Sunday, 19 November 2017

How to Create a Memorable Monster?



YOU HAVE TO LOVE YOUR MONSTER. Here's a memorable blog post from this week, last year:

Mary Shelley did it. So did Dante, Milton, Poe, Lovecraft ... and scores of others.

As a writer, I've often pondered how those great writers breathed life into their creations? What was so beguiling about Shelley's Frankenstein and his monster, Dante's demons, Milton's Lucifer, Lovecraft's worlds?

As a writer of horror and fantasy, I wonder: What's the secret to creating a memorable monster?

A great antagonist needs to be original, interesting, beguiling, and it helps if they have a fatal flaw, of course. A dark sense of humour doesn't hurt, either. But there's something more, too...

... what's that elusive ingredient?

This week on my publisher's blog, I talk about Monster Writing 101. All of my books feature some sort of monster, from a curmudgeonly 400-year-old gargoyle, to an old gardener who traps bored children in his time-travel maze. But my latest monster, Abilith the Rogue, from my new book, Everton Miles is Stranger than Me, is my favourite monstrous creation of all. And let's face it, every writer knows that monsters are really fun to write!

For more on ingredients for the perfect monster, here's an excerpt from my Dundurn blog post today. Read on ...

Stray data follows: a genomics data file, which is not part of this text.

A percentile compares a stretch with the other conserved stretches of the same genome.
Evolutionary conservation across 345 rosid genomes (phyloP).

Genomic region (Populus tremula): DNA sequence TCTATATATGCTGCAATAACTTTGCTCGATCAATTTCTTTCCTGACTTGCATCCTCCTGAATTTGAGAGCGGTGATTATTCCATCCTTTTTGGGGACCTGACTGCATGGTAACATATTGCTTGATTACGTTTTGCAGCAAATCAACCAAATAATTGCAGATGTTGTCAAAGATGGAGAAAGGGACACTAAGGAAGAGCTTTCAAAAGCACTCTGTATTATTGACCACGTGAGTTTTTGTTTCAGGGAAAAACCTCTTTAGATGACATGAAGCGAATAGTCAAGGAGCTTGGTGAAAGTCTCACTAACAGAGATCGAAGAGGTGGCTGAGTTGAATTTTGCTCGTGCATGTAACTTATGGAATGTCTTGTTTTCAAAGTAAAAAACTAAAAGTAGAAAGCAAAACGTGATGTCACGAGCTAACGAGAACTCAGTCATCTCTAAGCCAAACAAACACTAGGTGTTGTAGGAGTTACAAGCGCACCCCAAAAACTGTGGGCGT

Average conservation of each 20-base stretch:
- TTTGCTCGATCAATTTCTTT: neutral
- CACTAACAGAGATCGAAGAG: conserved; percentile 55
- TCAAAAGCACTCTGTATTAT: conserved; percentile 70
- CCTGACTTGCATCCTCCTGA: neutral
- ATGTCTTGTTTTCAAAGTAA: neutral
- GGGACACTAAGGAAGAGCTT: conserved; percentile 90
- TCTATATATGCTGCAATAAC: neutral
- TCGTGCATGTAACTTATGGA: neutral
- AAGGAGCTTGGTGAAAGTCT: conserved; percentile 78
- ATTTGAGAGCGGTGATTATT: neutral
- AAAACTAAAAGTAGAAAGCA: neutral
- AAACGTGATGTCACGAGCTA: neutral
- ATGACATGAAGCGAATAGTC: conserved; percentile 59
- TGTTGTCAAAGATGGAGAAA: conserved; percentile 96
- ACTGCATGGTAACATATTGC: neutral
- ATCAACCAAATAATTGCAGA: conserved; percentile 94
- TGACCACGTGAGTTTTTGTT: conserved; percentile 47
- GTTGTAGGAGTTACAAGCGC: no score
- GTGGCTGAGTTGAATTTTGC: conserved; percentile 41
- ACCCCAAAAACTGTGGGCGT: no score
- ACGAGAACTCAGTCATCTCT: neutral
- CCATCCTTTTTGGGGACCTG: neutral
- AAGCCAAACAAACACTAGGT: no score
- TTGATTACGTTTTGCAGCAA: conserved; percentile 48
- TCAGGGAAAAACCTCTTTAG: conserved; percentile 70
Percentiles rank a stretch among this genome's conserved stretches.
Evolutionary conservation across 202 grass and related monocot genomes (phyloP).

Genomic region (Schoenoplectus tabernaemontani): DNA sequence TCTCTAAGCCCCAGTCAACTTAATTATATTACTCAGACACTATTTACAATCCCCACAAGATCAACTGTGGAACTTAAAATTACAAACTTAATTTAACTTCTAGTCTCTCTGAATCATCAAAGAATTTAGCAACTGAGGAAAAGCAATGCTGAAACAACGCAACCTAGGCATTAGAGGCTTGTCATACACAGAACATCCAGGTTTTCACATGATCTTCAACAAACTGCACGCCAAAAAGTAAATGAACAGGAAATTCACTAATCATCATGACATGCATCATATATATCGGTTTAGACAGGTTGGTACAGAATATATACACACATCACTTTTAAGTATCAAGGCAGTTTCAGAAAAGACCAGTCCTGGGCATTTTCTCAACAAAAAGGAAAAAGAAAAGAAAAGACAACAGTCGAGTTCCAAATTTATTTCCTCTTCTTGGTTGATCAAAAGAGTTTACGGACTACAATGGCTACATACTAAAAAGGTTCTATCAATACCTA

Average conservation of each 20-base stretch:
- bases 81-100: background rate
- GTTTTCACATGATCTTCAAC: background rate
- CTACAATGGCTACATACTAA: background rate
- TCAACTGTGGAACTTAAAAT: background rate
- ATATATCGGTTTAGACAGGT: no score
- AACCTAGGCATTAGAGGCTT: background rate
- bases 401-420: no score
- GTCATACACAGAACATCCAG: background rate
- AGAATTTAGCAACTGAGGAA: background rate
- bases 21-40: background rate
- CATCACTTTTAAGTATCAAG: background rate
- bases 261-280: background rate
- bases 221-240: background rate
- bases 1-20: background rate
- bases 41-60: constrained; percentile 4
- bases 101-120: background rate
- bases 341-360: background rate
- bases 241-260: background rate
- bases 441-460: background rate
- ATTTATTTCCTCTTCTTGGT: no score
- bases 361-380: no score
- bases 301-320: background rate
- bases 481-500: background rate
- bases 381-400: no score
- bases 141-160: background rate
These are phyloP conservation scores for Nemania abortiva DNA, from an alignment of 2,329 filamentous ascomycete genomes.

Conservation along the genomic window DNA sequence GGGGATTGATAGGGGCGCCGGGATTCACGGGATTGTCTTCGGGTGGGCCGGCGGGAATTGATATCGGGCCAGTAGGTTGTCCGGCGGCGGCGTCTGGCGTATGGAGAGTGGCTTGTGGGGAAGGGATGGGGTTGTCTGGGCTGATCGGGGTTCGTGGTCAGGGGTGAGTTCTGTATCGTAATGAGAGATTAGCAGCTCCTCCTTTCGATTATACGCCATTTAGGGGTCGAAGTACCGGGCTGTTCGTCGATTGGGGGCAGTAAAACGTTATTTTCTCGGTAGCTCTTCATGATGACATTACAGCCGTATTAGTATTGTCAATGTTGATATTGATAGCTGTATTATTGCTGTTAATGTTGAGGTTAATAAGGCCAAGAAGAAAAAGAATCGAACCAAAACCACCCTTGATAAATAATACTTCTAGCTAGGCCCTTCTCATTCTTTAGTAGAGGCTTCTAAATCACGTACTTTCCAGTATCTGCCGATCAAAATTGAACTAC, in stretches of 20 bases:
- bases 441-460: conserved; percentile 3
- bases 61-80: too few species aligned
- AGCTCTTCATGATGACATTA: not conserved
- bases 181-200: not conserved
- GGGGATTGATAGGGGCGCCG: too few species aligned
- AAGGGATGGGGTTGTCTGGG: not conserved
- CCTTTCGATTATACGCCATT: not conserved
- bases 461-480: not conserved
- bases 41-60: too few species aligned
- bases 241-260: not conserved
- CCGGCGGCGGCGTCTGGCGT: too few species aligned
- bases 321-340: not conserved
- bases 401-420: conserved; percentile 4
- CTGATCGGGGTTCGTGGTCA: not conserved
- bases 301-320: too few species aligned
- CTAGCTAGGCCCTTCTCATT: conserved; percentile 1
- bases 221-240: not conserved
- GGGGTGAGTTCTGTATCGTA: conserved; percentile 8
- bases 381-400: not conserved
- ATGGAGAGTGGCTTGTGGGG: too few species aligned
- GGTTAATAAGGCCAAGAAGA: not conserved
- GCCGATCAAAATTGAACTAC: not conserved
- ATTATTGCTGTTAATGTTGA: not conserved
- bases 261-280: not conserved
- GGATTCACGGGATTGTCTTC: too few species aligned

"I’ve always had a thing for monsters. It started in an English class when my professor asked me to explain what made John Milton’s Lucifer, the main character in Paradise Lost, so compelling?
I wasn’t sure. But I was intrigued. I began to wonder about monsters in literature: human monsters like Captain Ahab in Moby Dick, and literal monsters, like Dante’s demons in The Inferno, or Mary Shelley’s monstrous creation.
Why do they move us, I wondered? What was the secret to creating a memorable, haunting antagonist?
A few years later I was sitting in a screenwriting course (Robert McKee’s excellent class, I highly recommend it), and the answer fell into my lap…

… AS THE CREATOR, YOU HAVE TO LOVE YOUR MONSTER."


What does that mean? Read the rest of the Dundurn blog post now to find out: Monster Writing 101



Everton Miles is Stranger than Me is now available in bookstores and libraries across the country.

This weekend I was at the Yonge/Eglinton Indigo for a book event. I had a great time, we sold a lot of books, and thanks to everyone for coming!

A few students turned up with an English assignment: they had to record an author reading to them for 5 minutes. An interesting teacher to send their seniors out to find an author to read to them! I was happy to comply, though, so a small crowd gathered at my feet, and I read from the book for 5 minutes or so. Always happy to help students finish their English assignments!

Here's a twitter video of the great-looking table: INDIGO

Everton Miles is Stranger than Me, Reviews:

Kirkus Reviews "A charming sequel...a page-turner that is funny, magical and entertaining:
Goodreads




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